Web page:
A PHONEME CLASSIFICATION USING PCA AND SSOM METHODS FOR A CHILDREN DISORDER SPEECH ANALYSIS


Mathematical-engineering methods described in the paper are oriented towards the analysis of disordered children’s speech with the diagnosis of Developmental Dysphasia (DD). The paper is divided into three parts. The first one shows briefly our aim to classify consonants using Supervised Self-Organizing Maps (SSOM). The second part is about phoneme parameterization using Mel-Frequency-Cepstral-Coefficients (MFCC), Linear-Predictive-Coding coefficients (LPC) with Principal Component Analysis (PCA). A possibility of clusters visualization is used for a monitoring of disorder proportions and therapy success. The last part describes the importance of vocalic triangle for children with DD and connects the formant frequencies with the second part of the paper.

Keywords:
phoneme detection, children speech, PCA, SSOM, vocalic triangle


Authors: Josef Vavrina;  Pavel Grill;  Vaclav Olsansky;  Jana Tuckova
Authors place of work: Czech Technical University, Prague, Czech Republic
Published in the journal: Lékař a technika - Clinician and Technology No. 2, 2012, 42, 85-88
Category: Conference YBERC 2012

Summary

Mathematical-engineering methods described in the paper are oriented towards the analysis of disordered children’s speech with the diagnosis of Developmental Dysphasia (DD). The paper is divided into three parts. The first one shows briefly our aim to classify consonants using Supervised Self-Organizing Maps (SSOM). The second part is about phoneme parameterization using Mel-Frequency-Cepstral-Coefficients (MFCC), Linear-Predictive-Coding coefficients (LPC) with Principal Component Analysis (PCA). A possibility of clusters visualization is used for a monitoring of disorder proportions and therapy success. The last part describes the importance of vocalic triangle for children with DD and connects the formant frequencies with the second part of the paper.

Keywords:
phoneme detection, children speech, PCA, SSOM, vocalic triangle

Introduction

This paper deals with the detection and classification of phonemes (vowels and consonants) extracted from the children's speech. The classification uses two groups – phonemes obtained from utterances of healthy children and utterances of children with developmental dysphasia. The aim of this method is also a graphical representation of phonemes – cluster visualization. Graphic display in 2D or 3D is suitable for diagnose of disease by doctors. Analysis of layout and movement of the features in the SSOM can be one of the symptoms of the neurological disease identification. [1] The topic is a part of a joint project of the Laboratory of Artificial Neural Network Applications (LANNA) from the Department of Circuit Theory in CTU FEE and the Department of Child Neurology of the Motol University Hospital. Our research in this area is focused on searching for the relation between clinical and electrophysiological symptoms of children with DD. Developmental dysphasia is one of the most frequently occurring neurodevelopment disorders affecting 5% of the paediatric population [2]. The condition is frequently defined as an inability to acquire and learn normal communication skills in proportion to age, even though there is adequate peripheral hearing, intelligence and absence of a broad sensor motor deficit or congenital malformation of the speech or vocal systems.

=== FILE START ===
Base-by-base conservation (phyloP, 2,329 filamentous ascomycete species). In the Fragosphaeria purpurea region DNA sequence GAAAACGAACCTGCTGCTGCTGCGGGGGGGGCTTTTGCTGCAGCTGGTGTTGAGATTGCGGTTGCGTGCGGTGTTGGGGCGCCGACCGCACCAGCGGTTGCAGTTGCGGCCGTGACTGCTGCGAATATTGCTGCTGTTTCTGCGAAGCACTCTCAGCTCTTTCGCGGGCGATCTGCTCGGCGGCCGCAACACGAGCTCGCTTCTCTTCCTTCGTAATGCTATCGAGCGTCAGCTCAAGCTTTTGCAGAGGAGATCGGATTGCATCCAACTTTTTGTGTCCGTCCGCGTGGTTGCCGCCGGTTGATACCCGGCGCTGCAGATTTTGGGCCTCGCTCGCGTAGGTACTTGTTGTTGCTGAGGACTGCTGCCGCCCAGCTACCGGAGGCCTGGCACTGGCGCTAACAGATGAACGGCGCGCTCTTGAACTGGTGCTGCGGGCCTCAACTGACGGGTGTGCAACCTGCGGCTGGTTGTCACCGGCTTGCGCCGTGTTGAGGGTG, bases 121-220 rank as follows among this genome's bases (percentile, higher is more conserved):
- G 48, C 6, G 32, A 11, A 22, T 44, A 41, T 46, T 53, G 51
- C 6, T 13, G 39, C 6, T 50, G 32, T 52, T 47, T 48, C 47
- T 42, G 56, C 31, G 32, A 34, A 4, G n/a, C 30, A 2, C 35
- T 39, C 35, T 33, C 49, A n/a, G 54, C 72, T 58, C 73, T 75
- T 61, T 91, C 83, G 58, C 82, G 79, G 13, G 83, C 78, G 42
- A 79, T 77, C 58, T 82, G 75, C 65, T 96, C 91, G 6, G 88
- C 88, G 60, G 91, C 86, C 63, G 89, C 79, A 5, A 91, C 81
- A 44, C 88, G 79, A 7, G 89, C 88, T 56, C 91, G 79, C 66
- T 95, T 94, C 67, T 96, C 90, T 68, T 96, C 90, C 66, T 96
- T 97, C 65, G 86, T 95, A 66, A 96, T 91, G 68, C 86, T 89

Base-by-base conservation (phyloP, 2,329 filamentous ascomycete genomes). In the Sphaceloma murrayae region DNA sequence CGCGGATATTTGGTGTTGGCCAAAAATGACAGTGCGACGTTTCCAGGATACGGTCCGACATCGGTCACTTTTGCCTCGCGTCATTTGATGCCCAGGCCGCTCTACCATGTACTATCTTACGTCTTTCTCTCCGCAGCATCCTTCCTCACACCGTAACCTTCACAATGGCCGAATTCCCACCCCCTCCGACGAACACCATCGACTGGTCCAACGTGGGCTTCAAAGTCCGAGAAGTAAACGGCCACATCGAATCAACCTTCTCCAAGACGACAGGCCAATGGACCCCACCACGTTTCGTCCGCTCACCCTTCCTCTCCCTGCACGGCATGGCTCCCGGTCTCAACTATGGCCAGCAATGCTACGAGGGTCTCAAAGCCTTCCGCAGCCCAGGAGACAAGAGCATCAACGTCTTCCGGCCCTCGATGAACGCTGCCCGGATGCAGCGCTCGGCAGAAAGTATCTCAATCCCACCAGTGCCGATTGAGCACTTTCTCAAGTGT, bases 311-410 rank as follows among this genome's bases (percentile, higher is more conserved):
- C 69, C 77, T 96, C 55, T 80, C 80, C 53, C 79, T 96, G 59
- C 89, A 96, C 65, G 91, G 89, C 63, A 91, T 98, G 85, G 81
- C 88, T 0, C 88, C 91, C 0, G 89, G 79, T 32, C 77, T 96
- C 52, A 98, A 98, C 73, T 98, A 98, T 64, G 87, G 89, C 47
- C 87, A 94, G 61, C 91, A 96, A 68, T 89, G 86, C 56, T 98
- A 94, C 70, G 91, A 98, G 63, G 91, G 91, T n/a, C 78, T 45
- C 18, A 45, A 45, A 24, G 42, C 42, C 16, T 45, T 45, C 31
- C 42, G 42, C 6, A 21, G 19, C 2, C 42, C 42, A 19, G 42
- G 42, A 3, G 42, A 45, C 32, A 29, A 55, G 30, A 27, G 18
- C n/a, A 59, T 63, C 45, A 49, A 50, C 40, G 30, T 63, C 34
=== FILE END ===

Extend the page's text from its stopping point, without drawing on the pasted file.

Utterances were created by clinical psychologist. The aim is the 2D or 3D phoneme representation, so it is necessary to do some dimension reduction of the input speech signal. The proper dimension reduction is parameterization. Parameterized segments of speech signal of particular vowels and consonants became input vectors. Different types of parameterization were used: LPC coefficients, MFCC and formant frequencies [3]. The second dimension reduction used in the paper is PCA [4] and SSOM [6], [7].

Phonemes characterization

It's important for correct classification to focus where consonants are created. They are created by so-called consonant articulation, it means that way for exhaled air is blocked and blowing air around this obstruction is started to ripple. Sound which was created has noisy character. Czech consonants are divided into a few groups according to their origin: explosives (b, d, g, k, t, m, n, p), fricatives (f, h, ch, ř, s, š, v, x, z, ž), sonors (r, l, j) and affricates (c, č). Vowels have a tonal character. They are characterized by the fundamental frequency and vowel formants, which are dependent on the shape of the basic wave tone (the method of vibration of vocal cords). Formants for individual vowels are different and characteristic for them. We distinguish vowels a, e, i, o, u in Czech [7].

Data and Software

Our database contains records of healthy children and children with DD from 8 to 10 years old. We collect data for pilot study from psychologists, speech therapists, neurologists, MRI and EEG records. Our goal is to objectify the degree of DD. There are 12 children with DD in the pilot study. The records contain isolated vowels, several syllabic words and also whole sentences. These records were labelled manually phoneme by phoneme. MFCC were calculated from the labelled data - 16 MFCC, 20ms long, 50% overlap, Hamming window. 8 LPC were calculated with the same parameters as MFCC. The data of healthy children are used for training and validation, this set contains utterance of more than 60 children. The data of children with DD are used for testing [8].